Reflexivity is recognized as an important constituent in how teachers build their professional knowledge and develop their pedagogical practice. However, less is known about the function that emotions play in the reflexive process and how these emotions can act as a catalyst to mobilize action that can create spaces for small activisms. Implicit activisms are here understood to involve small-scale gestures, such as speaking against discrimination, that can support notions of social justice. In this article, a reading of emotions is undertaken to explore how emotions such as discomfort can influence the speed and type of reaction for an early childhood specialist teacher during peer-to-peer mentoring. The concept of emotional geography is used to understand the way emotions relate to the distancing of others in one teacher’s professional life and mobilize small-scale activism that can be interpreted as politically motivated.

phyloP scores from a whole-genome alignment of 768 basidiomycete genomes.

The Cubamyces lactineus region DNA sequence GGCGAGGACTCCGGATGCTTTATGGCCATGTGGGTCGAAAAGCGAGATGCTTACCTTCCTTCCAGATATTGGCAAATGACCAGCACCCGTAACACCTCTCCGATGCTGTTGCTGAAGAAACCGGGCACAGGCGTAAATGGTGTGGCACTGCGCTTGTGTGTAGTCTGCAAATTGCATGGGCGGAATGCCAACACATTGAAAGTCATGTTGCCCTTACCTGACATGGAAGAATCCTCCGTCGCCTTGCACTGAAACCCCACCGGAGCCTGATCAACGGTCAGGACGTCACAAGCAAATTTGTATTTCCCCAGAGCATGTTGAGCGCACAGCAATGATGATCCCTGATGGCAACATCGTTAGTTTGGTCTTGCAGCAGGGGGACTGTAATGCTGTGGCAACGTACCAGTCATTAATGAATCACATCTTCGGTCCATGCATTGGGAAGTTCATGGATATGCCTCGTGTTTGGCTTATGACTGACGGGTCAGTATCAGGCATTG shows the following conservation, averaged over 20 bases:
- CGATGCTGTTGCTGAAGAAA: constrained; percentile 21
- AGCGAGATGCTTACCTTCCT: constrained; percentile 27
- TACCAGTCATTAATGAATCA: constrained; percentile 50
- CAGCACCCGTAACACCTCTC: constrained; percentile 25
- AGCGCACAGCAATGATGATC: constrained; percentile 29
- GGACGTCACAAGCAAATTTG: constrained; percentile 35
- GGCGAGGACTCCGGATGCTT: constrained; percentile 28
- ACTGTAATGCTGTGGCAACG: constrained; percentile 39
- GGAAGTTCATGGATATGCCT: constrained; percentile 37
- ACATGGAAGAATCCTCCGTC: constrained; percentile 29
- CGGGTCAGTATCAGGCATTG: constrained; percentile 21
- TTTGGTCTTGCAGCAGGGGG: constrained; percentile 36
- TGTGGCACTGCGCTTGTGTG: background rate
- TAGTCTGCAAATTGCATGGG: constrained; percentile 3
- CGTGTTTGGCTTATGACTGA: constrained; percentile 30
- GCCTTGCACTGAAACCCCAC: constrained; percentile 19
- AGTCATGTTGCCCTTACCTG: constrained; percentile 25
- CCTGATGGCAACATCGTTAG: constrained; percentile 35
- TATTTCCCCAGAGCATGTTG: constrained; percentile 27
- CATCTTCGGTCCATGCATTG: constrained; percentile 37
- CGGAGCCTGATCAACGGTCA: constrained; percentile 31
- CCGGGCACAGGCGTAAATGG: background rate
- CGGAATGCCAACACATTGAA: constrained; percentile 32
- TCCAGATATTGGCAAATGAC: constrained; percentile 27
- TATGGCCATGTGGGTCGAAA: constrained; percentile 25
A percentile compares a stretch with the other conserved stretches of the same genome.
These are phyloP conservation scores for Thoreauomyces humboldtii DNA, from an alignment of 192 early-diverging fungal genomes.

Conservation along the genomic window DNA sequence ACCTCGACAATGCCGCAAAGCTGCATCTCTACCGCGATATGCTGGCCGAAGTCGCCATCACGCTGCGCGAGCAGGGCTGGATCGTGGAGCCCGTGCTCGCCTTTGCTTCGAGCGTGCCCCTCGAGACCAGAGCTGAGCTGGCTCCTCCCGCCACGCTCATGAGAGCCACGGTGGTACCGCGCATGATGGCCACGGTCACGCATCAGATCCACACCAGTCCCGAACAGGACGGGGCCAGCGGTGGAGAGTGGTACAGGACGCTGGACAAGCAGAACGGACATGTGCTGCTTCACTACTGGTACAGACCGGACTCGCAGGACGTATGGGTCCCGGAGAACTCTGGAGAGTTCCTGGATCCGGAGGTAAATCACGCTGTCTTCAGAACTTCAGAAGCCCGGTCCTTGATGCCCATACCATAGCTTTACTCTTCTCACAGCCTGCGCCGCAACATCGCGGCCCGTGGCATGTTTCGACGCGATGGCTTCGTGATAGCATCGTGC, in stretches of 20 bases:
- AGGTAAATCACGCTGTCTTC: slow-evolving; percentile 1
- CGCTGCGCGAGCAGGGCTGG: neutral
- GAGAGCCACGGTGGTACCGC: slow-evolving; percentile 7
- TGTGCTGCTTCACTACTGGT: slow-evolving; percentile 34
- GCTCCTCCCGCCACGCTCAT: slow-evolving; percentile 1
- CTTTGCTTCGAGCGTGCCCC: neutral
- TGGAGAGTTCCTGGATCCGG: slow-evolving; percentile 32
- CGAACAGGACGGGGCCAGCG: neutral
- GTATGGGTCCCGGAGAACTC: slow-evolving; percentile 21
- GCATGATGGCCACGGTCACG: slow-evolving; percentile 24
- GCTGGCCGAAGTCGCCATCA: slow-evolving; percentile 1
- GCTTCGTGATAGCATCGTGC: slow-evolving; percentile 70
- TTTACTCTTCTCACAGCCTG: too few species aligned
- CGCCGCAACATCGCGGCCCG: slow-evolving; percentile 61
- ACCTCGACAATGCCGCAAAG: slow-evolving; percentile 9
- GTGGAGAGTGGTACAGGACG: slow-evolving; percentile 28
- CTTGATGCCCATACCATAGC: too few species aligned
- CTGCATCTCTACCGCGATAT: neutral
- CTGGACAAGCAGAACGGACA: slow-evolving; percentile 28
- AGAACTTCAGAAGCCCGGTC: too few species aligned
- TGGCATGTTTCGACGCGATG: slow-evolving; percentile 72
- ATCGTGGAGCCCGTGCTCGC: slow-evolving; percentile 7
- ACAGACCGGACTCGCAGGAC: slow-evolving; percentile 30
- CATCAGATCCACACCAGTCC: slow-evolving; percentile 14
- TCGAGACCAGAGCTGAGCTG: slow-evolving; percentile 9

- emotional geography
- implicit activism